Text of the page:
Ten Things at the Eastbrook Flea Market

By on 29 March, 2016 in Fun, Kate and Stephen, Shopping with 0 Comments

We’re noted junk store enthusiasts. We’ve written about our adventures in Southeast Alabama and elsewhere here, but the other day it occurred to us that we’ve (weirdly) never written a post about one of Montgomery’s great treasures – the Eastbrook Flea Market. Which is a shame, because Eastbrook is really a wonderful place and we’ve been there a million times. First of all, it’s gigantic. It’s so big that it’s easy to become disoriented, especially in the basement. Second, it covers a wide economic spectrum. You can find anything from expensive antiques to stuff that looks like it might be freshly picked off of a curb. Third, it’s diverse. Unlike some places that mostly have furniture, or clothes, Eastbrook has everything and then some. It’s a great place to go if you need something, but it’s even more fun to go just to poke around for a while.

We didn’t have any intention of buying anything this past weekend, but managed to leave with about $30 worth of assorted oddities (some that we rationalized as holiday gifts for friends). To showcase the wonders of Eastbrook, this week we present you (in no particular order) with ten things we did not buy.

1. Old Montgomery Hat Boxes. These were in several stalls throughout Eastbrook. These were in beautiful condition and surprisingly affordable (one was just $5). They made us wish that we’d been able to see the city’s grand old department stores, and made us remember tales of Normandale’s heyday. We didn’t buy them because, well, what do you do with hat boxes if you don’t have hats? They’d make really cool locally-themed decorations in a guest room, but our real estate is currently occupied. We hope they’ll find a good home and be well preserved.

2. Order of Neptune Certificate. Many people probably don’t know what this is, but we’d seen one before – Kate’s father had one. It’s given as part of a ceremony when sailors cross the Equator. The ceremony itself has a long (and often troubling) history – if you’re interested, the Wikipedia entry is worth a look. Whoever George W. Keating is (or was), this was probably an important keepsake from his military service. We didn’t buy it because we don’t have a place to put this sort of thing, but it’s a great example of the kind of history that you can explore right in your local junk shop. Hidden narratives are awesome.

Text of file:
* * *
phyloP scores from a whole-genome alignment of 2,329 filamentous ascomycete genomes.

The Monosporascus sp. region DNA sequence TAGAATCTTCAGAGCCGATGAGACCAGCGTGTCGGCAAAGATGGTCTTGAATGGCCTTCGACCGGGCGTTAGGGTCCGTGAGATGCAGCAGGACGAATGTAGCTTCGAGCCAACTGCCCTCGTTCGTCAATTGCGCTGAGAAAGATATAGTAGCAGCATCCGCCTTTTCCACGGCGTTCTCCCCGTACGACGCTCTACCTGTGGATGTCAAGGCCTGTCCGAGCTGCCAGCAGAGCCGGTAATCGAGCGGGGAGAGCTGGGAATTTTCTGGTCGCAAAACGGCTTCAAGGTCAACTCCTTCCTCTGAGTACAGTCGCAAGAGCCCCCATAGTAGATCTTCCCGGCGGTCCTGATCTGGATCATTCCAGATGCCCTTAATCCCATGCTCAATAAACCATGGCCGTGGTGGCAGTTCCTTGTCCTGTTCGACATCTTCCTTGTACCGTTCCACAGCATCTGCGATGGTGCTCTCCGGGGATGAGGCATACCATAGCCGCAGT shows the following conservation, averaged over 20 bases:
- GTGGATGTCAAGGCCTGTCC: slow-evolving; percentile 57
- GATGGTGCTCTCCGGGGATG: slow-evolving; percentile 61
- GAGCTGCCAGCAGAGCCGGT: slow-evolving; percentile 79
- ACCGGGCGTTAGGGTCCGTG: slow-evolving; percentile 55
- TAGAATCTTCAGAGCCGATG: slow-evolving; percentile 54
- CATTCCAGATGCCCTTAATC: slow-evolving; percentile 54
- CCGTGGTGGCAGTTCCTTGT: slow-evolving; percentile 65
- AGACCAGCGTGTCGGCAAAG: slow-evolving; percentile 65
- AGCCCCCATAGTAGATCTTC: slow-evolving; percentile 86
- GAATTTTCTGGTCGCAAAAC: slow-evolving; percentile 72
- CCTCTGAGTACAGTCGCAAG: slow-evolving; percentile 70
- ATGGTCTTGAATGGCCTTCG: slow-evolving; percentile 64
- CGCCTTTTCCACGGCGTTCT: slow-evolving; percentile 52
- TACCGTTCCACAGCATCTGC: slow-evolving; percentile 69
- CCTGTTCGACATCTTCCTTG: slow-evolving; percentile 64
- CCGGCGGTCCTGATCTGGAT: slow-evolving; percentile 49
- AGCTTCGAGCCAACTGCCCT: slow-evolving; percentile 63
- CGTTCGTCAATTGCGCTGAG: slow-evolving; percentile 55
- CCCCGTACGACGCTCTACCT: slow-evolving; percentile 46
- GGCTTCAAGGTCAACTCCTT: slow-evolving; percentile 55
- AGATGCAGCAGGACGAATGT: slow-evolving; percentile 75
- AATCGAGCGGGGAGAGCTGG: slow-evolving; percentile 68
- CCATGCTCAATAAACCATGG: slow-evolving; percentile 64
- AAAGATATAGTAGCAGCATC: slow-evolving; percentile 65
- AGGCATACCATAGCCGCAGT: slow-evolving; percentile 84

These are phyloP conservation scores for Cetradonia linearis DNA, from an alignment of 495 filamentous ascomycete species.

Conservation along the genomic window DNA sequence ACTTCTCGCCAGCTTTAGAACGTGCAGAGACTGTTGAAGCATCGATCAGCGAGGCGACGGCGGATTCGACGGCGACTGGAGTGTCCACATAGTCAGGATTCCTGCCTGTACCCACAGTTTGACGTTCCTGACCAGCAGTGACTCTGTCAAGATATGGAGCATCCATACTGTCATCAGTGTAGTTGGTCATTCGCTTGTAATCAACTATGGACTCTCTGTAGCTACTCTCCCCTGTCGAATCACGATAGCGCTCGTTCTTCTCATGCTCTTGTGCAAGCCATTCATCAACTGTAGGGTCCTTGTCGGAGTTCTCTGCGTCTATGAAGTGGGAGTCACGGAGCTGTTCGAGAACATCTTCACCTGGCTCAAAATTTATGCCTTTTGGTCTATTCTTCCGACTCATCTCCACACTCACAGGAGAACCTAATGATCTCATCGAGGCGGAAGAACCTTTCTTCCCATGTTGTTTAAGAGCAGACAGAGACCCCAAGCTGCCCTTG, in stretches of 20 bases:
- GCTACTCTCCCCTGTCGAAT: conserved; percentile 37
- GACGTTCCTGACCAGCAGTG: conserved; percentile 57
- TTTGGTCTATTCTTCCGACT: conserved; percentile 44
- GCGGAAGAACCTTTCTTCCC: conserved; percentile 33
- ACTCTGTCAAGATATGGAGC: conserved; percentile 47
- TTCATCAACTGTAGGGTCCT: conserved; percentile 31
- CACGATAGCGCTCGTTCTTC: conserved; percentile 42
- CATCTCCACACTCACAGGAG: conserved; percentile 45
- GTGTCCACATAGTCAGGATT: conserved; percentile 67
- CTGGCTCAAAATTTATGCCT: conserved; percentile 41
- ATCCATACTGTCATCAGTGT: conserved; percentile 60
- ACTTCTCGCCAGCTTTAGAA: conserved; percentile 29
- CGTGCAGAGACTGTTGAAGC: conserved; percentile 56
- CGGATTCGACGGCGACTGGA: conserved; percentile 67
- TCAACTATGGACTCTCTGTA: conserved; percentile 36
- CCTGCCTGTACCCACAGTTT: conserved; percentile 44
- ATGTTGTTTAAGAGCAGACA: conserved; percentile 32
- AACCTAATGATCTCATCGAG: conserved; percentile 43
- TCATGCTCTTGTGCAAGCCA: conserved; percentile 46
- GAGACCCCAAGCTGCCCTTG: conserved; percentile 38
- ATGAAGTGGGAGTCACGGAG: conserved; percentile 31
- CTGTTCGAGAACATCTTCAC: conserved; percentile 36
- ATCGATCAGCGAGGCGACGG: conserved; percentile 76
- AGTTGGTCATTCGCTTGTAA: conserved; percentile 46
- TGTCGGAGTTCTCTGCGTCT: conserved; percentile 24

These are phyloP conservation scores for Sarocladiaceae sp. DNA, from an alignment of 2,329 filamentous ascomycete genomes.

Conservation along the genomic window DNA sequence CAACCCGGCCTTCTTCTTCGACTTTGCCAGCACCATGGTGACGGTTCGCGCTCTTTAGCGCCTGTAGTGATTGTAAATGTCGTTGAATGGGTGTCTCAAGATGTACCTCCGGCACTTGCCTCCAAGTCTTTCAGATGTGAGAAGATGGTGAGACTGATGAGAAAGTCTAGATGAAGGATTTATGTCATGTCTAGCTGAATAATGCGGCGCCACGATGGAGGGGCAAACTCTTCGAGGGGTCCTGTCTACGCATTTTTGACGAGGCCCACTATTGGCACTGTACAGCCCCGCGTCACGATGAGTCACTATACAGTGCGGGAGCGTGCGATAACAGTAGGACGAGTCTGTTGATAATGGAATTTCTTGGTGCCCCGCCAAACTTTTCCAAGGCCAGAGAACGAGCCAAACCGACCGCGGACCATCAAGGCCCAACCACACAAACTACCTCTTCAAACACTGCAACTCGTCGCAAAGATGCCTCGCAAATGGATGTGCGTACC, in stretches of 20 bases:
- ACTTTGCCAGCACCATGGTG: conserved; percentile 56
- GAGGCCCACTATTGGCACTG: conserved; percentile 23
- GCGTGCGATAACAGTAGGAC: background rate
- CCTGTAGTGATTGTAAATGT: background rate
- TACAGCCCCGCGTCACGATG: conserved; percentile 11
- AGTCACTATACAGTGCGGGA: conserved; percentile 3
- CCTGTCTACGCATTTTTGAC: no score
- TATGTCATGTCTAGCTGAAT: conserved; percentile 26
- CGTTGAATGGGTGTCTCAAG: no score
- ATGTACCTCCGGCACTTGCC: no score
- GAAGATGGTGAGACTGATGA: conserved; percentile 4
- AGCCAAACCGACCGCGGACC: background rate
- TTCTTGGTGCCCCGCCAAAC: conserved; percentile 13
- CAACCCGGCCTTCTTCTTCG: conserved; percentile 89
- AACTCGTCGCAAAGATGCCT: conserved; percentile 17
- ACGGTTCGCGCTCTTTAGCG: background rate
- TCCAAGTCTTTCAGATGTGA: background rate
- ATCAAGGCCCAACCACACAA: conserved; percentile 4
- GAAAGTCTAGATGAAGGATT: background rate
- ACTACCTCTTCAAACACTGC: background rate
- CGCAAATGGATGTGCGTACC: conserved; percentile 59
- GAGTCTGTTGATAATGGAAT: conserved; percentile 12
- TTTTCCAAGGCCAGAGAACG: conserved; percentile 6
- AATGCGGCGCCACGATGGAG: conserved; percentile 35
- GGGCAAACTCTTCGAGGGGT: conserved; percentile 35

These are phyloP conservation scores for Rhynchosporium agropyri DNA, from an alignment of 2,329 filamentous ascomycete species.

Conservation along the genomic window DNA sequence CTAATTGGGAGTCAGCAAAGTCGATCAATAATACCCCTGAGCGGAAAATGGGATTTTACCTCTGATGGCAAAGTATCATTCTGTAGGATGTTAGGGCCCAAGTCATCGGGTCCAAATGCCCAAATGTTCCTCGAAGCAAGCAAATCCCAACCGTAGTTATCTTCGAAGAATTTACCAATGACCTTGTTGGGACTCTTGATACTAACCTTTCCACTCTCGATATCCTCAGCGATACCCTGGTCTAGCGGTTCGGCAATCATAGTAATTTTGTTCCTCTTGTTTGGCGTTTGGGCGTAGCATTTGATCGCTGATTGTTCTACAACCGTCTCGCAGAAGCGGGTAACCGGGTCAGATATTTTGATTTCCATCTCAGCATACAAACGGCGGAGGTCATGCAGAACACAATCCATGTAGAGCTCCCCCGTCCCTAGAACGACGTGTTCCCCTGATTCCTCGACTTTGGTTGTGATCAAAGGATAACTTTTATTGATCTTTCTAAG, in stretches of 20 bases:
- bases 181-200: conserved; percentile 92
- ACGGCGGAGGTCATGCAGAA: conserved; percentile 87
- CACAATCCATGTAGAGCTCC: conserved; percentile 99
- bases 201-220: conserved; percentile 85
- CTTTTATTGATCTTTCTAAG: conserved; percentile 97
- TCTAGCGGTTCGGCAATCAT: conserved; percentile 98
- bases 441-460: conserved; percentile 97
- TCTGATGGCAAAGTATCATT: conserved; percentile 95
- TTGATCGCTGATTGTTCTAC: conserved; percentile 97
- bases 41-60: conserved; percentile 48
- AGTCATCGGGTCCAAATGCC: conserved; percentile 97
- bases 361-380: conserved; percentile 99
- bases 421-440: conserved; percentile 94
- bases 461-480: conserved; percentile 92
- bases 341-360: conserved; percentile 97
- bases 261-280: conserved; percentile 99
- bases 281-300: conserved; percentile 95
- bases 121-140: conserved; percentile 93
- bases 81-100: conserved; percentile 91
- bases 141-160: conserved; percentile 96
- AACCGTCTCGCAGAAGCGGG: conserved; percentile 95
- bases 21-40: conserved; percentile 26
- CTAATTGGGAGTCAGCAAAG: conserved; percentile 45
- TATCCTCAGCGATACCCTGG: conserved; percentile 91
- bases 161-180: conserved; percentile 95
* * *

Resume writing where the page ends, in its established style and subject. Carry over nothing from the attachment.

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3. Assorted Starting Lineup Figures. We love sports and we have a good number of sports-themed “collectables” in our house, including a few of these items from the late 1980s. IT’d be fun to have one of these representations of a player you particularly loved (or hated). And they’d make a great gift for the sports fan in your life that might have some space on an office desk for a conversation piece. But the idea that they’ll be “worth more” because they are still in their original packaging is probably pretty absurd. Who knows, though? Maybe these mint condition figurines will be highly coveted by fans of Keith Van Horn, or people looking to complete the whole set. We smiled at some good memories and passed on buying any of these plastic treasures.

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4. Jadeite Items. Jadeite is something we always look for in junk shops, but it’s expensive and usually scooped up by collectors. It’s also often not the real thing. Eastbrook stalls offer both vintage jadeite items as well as reproductions. There’s something magical about the color of this glassware that lights up a certain kind of kitchen, and it fits with a decorating style that’s a little bit retro – like many of our Midtown homes. Note that the owner of this booth knows what they have and secures the items in a case. Because they’re real, they were a little out of our price range, but we admired them all the same.